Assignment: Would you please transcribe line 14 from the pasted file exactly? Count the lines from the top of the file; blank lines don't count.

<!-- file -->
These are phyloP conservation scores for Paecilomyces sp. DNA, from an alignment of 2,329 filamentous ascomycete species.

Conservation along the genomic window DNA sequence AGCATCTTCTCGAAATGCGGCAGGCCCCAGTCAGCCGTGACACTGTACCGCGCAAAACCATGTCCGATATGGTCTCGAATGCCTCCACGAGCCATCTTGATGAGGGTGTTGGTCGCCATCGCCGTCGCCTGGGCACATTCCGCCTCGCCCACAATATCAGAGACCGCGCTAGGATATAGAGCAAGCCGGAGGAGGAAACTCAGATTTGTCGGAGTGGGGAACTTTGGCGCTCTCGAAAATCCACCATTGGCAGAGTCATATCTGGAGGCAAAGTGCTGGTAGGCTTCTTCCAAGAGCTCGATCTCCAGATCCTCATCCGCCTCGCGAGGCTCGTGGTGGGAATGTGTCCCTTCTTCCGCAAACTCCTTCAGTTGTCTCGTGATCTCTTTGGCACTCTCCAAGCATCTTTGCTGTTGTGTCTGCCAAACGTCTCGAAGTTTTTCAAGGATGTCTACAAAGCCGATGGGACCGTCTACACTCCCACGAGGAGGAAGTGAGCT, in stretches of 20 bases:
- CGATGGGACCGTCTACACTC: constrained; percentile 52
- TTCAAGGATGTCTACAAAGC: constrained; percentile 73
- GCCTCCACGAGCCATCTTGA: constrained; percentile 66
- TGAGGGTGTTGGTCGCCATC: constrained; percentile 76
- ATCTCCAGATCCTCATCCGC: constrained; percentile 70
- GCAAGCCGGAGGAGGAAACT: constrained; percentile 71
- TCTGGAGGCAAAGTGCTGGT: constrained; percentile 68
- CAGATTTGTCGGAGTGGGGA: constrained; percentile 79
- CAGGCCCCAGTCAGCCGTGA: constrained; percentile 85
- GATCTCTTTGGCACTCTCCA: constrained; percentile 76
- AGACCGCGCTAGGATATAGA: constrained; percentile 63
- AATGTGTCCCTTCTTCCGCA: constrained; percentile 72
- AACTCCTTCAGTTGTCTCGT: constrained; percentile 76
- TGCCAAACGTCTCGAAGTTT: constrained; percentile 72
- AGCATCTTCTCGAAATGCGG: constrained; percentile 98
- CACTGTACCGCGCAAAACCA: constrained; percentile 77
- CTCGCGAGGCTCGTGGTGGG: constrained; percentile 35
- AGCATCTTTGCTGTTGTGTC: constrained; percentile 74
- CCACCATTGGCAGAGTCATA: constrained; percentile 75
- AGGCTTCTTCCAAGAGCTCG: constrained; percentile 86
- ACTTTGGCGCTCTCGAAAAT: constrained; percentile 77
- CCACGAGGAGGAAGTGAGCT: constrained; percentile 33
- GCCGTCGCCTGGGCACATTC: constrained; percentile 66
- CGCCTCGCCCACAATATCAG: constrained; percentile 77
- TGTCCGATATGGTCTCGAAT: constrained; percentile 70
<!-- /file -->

- AATGTGTCCCTTCTTCCGCA: constrained; percentile 72